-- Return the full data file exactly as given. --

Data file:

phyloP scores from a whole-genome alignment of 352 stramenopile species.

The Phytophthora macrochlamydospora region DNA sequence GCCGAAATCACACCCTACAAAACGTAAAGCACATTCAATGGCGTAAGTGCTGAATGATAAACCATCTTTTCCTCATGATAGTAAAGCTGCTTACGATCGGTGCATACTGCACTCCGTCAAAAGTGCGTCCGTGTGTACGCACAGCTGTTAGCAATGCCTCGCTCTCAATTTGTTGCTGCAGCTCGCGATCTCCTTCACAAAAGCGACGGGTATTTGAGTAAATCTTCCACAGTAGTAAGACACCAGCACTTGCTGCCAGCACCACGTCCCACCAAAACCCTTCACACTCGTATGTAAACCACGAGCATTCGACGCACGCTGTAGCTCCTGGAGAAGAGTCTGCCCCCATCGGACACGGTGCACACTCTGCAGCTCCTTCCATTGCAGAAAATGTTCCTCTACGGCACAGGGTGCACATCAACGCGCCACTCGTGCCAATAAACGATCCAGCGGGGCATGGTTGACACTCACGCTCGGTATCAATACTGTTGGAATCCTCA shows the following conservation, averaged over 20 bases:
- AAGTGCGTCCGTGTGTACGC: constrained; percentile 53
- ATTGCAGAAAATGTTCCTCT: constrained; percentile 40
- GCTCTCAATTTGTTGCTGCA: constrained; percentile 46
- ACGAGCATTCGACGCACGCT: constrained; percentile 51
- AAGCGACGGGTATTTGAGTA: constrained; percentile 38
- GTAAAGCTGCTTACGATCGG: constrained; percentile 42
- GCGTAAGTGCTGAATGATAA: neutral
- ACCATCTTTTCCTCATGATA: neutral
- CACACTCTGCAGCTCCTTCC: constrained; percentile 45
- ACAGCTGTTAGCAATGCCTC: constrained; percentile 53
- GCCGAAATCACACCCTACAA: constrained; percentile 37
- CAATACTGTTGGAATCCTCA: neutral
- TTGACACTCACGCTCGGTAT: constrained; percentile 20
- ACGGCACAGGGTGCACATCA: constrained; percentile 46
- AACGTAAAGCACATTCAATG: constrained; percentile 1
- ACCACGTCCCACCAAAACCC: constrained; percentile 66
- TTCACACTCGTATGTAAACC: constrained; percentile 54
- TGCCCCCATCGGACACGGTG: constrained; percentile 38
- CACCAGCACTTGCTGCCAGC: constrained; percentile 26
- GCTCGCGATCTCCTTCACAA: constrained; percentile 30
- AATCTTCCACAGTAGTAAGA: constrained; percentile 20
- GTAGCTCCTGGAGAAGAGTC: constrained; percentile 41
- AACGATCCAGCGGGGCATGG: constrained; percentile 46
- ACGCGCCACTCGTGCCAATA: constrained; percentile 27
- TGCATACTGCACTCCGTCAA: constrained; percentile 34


phyloP scores from a whole-genome alignment of 352 stramenopile species.

The Phytophthora macrochlamydospora region DNA sequence GCCGAAATCACACCCTACAAAACGTAAAGCACATTCAATGGCGTAAGTGCTGAATGATAAACCATCTTTTCCTCATGATAGTAAAGCTGCTTACGATCGGTGCATACTGCACTCCGTCAAAAGTGCGTCCGTGTGTACGCACAGCTGTTAGCAATGCCTCGCTCTCAATTTGTTGCTGCAGCTCGCGATCTCCTTCACAAAAGCGACGGGTATTTGAGTAAATCTTCCACAGTAGTAAGACACCAGCACTTGCTGCCAGCACCACGTCCCACCAAAACCCTTCACACTCGTATGTAAACCACGAGCATTCGACGCACGCTGTAGCTCCTGGAGAAGAGTCTGCCCCCATCGGACACGGTGCACACTCTGCAGCTCCTTCCATTGCAGAAAATGTTCCTCTACGGCACAGGGTGCACATCAACGCGCCACTCGTGCCAATAAACGATCCAGCGGGGCATGGTTGACACTCACGCTCGGTATCAATACTGTTGGAATCCTCA shows the following conservation, averaged over 20 bases:
- AAGTGCGTCCGTGTGTACGC: constrained; percentile 53
- ATTGCAGAAAATGTTCCTCT: constrained; percentile 40
- GCTCTCAATTTGTTGCTGCA: constrained; percentile 46
- ACGAGCATTCGACGCACGCT: constrained; percentile 51
- AAGCGACGGGTATTTGAGTA: constrained; percentile 38
- GTAAAGCTGCTTACGATCGG: constrained; percentile 42
- GCGTAAGTGCTGAATGATAA: neutral
- ACCATCTTTTCCTCATGATA: neutral
- CACACTCTGCAGCTCCTTCC: constrained; percentile 45
- ACAGCTGTTAGCAATGCCTC: constrained; percentile 53
- GCCGAAATCACACCCTACAA: constrained; percentile 37
- CAATACTGTTGGAATCCTCA: neutral
- TTGACACTCACGCTCGGTAT: constrained; percentile 20
- ACGGCACAGGGTGCACATCA: constrained; percentile 46
- AACGTAAAGCACATTCAATG: constrained; percentile 1
- ACCACGTCCCACCAAAACCC: constrained; percentile 66
- TTCACACTCGTATGTAAACC: constrained; percentile 54
- TGCCCCCATCGGACACGGTG: constrained; percentile 38
- CACCAGCACTTGCTGCCAGC: constrained; percentile 26
- GCTCGCGATCTCCTTCACAA: constrained; percentile 30
- AATCTTCCACAGTAGTAAGA: constrained; percentile 20
- GTAGCTCCTGGAGAAGAGTC: constrained; percentile 41
- AACGATCCAGCGGGGCATGG: constrained; percentile 46
- ACGCGCCACTCGTGCCAATA: constrained; percentile 27
- TGCATACTGCACTCCGTCAA: constrained; percentile 34